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Shark bite changes ocean swimmer's perspective

In this feature, Suzie Ryan talks to Michele Bootes about her unlikely shark incident and how her perspective of ocean swimming has changed.

In March this year, avid ocean swimmer and member of the Merimbula Merpeople, Michele Bootes, was bitten by a shark while ocean swimming at one of her favourite swimming spots in Merimbula, on the New South Wales South Coast.

Although the encounter hasn’t put her off the open water altogether – she returned after only two weeks – it has changed her perspective of the ocean and ocean swimming.

In this feature, Suzie Ryan talks to Ms Bootes about her unlikely encounter, how she now approaches the ocean differently now, the support she gained from a new ‘survivor’ community and her advice to those battling a fear of sharks.

The unlikely encounter

On the 13th of March this year, a typical Saturday morning, Michele Bootes was swimming with a friend in the shallows of Merimbula’s Main Beach when out of nowhere she was bitten by a shark.

“I was just swimming along and all of a sudden it struck,” said Ms Bootes.

“The shark came up from behind and I didn’t see it beforehand.”

Ms Bootes had swum the same popular swim route the week prior, leaving Mitchie’s on the sheltered lake’s entrance side and swimming out into the ocean and along Main Beach, only changing to swim closer to shore on the day of the incident.

“We were a little earlier than normal, which is why we were being extra careful and staying close to shore, rather than swimming further out like normal,” said Ms Bootes.

“I was only in waist depth water and actually Russ, who I was swimming with, his knuckles were scraping the sand as he was swimming, so we were really close to shore.

“I reckon we would have only been a maximum of 20 metres offshore when it happened.”

We have chosen not to describe the encounter in detail, however, if you would like to view a photo of the injuries Michelle sustained, you can click here.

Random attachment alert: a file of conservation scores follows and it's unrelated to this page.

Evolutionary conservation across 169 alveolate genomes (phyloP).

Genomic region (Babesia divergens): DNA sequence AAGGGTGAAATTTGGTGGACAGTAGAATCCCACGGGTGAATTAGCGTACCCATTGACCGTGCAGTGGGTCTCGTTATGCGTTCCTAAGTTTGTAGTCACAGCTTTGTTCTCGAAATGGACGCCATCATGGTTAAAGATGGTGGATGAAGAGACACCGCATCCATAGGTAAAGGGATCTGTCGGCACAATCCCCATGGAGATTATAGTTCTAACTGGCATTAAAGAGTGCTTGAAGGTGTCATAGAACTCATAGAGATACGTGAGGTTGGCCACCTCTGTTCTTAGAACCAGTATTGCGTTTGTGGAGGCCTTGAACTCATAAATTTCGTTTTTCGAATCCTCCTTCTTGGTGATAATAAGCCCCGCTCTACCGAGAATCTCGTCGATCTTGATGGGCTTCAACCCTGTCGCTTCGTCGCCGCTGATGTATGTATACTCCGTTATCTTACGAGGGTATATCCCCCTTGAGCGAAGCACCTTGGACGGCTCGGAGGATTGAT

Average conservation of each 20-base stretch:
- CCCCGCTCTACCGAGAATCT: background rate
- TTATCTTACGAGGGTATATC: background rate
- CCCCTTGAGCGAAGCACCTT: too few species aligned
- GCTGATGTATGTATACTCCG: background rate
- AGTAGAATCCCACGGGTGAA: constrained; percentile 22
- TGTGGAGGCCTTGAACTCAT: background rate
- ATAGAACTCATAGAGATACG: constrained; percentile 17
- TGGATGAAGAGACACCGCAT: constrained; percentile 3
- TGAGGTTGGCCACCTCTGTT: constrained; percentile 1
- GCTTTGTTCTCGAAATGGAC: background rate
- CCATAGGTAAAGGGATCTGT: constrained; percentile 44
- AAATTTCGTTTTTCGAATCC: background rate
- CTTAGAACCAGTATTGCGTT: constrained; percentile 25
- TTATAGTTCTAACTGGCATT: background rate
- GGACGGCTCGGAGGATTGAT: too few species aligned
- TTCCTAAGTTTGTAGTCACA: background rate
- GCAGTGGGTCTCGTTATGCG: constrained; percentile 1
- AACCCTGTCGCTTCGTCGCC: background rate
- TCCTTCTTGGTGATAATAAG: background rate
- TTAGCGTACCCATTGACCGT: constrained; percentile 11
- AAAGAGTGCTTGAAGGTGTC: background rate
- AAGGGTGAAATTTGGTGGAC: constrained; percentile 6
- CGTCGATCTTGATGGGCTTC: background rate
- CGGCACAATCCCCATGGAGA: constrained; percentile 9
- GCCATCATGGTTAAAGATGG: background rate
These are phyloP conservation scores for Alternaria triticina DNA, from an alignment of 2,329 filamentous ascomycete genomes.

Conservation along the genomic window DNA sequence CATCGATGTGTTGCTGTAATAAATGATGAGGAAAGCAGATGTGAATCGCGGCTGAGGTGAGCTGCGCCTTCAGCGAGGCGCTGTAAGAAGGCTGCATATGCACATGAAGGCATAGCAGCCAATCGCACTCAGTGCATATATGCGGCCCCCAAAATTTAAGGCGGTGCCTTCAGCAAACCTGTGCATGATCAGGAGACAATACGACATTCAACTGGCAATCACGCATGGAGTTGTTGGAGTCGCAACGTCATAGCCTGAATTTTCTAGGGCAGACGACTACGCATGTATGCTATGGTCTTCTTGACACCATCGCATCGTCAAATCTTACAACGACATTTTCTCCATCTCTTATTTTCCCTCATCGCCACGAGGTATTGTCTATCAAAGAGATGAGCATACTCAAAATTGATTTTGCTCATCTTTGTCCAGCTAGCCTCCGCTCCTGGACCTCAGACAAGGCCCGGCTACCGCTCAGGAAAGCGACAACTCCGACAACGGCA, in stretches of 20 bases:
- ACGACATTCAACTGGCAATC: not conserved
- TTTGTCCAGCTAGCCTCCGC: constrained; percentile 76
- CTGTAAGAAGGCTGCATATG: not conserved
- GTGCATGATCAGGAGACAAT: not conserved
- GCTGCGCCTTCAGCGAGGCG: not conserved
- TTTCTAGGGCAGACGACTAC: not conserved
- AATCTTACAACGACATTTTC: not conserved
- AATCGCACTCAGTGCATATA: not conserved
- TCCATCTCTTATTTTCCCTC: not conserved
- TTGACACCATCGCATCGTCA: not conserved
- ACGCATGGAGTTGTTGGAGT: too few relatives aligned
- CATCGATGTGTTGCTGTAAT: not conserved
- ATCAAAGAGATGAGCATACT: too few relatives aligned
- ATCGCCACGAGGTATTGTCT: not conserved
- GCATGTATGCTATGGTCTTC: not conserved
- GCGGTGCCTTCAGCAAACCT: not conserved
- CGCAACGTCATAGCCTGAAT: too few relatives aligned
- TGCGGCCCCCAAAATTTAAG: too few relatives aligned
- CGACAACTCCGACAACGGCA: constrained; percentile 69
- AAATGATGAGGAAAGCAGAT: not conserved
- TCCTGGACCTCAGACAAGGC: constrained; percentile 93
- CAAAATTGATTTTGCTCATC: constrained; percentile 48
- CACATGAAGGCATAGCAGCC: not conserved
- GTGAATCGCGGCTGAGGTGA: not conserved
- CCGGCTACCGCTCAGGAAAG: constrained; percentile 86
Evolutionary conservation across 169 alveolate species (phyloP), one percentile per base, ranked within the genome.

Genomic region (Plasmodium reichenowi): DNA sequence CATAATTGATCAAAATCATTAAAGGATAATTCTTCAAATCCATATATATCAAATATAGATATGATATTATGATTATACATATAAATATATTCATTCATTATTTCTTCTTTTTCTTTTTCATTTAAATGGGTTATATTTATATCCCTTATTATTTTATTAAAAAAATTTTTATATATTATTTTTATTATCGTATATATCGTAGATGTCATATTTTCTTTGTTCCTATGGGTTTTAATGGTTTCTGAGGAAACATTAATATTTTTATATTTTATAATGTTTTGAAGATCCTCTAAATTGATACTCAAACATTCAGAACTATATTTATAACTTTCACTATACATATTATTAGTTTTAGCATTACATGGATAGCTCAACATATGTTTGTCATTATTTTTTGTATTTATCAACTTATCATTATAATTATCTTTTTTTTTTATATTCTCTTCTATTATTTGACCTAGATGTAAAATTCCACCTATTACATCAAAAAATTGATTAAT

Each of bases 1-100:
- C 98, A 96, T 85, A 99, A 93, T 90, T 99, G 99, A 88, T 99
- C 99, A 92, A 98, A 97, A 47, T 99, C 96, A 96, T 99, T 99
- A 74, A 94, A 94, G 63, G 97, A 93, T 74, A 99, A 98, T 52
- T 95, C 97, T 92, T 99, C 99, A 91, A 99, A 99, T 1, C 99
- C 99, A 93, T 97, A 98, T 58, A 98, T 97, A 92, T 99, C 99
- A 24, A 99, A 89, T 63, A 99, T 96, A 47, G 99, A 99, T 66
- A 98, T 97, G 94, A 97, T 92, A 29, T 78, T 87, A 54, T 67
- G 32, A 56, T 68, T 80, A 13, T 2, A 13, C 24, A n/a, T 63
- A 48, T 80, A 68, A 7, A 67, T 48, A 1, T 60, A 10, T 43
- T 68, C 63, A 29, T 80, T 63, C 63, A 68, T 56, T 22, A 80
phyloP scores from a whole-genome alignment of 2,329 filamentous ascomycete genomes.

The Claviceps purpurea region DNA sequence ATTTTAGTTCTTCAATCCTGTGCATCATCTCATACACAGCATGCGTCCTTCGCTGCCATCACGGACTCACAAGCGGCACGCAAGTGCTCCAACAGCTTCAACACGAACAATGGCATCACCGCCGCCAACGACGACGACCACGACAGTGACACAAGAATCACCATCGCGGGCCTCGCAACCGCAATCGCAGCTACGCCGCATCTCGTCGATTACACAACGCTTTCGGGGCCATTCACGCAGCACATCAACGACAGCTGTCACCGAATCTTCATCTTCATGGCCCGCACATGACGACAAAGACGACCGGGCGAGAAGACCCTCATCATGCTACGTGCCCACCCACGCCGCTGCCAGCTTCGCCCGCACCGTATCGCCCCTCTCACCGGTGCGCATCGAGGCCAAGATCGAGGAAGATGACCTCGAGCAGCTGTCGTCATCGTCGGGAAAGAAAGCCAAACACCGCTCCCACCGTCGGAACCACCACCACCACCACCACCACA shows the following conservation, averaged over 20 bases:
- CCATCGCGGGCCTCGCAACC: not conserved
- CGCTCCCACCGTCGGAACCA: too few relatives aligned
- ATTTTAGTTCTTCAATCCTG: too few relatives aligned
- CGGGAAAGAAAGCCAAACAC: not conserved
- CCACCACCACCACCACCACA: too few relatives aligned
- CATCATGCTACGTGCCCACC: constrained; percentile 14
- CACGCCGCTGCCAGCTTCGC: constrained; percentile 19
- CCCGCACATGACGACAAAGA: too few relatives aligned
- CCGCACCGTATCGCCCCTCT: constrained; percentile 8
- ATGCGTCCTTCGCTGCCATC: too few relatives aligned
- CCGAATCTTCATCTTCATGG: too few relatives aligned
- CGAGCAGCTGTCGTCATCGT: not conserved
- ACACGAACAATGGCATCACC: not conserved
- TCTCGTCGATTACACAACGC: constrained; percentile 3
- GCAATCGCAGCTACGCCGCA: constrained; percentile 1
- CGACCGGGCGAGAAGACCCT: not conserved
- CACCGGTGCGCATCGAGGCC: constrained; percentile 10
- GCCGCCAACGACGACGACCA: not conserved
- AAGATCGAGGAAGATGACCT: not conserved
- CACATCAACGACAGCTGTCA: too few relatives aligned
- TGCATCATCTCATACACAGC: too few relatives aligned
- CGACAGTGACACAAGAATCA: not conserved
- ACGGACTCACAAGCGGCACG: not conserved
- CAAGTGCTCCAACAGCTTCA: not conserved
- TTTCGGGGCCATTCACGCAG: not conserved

Home is where the water is

You would think that being bitten by a shark would put someone off ocean swimming, right?

Not for Ms Bootes, she was eager to get back in the water as soon as she could.

“I got straight back into the water as soon as I was allowed, which was two weeks after the incident,” said Ms Bootes.

“I would have been back sooner but I had to wait for the doctor to be happy that my wound had healed up enough.”

Ms Bootes said getting back into the ocean was like being home again.

“It felt pretty good to get back in the water for a swim even if it was just in the lake and not the ocean yet.”

“I truly did just feel like I was back home again, which was amazing. It’s amazing how the water has that effect on me.”

Michele and her swimming buddy Russ, who was with her on the day she was bitten.

A different perspective

The shark encounter hasn’t stopped Ms Bootes from enjoying the water and ocean swimming but she has become extra aware of what is happening around her.

“I still love swimming and being in the ocean, but I am just hypervigilant and a little apprehensive whenever I swim now,” said Ms Bootes.

“I am just much more cautious when swimming and I pay more attention to what my surroundings are even when I swim in the lake.”

Ms Bootes has also changed her ocean swimming habits slightly to include some lake swims into her routine.

“I still swim in the ocean but when I have to do my early morning swims, I swim at the lake now rather than the ocean,” said Ms Bootes.

“When I do swim in the ocean, I always make sure I’m within a group now and the guys I swim with have been amazing. They always swim one on either side of me because they know the feelings I still have around the encounter.